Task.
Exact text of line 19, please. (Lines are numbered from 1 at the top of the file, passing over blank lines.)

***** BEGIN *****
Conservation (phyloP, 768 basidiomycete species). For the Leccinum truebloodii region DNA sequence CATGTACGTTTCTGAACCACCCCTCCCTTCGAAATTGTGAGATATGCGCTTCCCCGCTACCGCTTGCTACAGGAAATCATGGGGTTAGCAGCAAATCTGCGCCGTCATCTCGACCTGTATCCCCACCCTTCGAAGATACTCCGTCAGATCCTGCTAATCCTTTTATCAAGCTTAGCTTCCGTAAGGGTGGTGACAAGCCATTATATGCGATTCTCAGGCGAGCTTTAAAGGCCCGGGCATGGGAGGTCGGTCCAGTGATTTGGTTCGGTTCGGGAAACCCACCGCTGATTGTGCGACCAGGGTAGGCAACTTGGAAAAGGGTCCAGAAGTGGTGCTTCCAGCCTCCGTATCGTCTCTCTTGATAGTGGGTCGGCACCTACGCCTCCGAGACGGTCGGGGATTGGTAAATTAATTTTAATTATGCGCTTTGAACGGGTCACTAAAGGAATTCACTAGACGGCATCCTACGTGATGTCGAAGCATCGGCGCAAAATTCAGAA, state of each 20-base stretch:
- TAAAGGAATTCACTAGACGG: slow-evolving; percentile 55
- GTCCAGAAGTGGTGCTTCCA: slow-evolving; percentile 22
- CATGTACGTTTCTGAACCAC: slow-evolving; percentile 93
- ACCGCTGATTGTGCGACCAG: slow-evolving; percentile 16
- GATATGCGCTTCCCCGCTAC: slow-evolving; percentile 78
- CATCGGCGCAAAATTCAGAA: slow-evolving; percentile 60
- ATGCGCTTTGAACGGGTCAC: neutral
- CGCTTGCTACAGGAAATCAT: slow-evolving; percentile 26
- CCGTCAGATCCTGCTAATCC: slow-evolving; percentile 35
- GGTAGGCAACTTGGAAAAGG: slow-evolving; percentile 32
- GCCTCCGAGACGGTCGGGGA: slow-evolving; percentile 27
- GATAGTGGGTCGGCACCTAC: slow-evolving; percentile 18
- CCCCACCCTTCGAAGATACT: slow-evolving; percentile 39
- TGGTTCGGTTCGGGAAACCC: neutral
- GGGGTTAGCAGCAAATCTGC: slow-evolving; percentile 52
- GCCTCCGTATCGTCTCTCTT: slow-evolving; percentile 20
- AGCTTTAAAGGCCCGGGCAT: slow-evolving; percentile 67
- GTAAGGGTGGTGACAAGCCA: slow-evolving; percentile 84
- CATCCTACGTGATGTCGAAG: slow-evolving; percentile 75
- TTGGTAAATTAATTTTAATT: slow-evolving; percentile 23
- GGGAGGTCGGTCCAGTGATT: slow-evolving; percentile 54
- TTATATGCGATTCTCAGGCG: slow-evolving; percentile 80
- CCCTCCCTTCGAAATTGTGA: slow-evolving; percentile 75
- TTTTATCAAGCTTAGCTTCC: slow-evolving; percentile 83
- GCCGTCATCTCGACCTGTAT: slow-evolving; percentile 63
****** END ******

- GTAAGGGTGGTGACAAGCCA: slow-evolving; percentile 84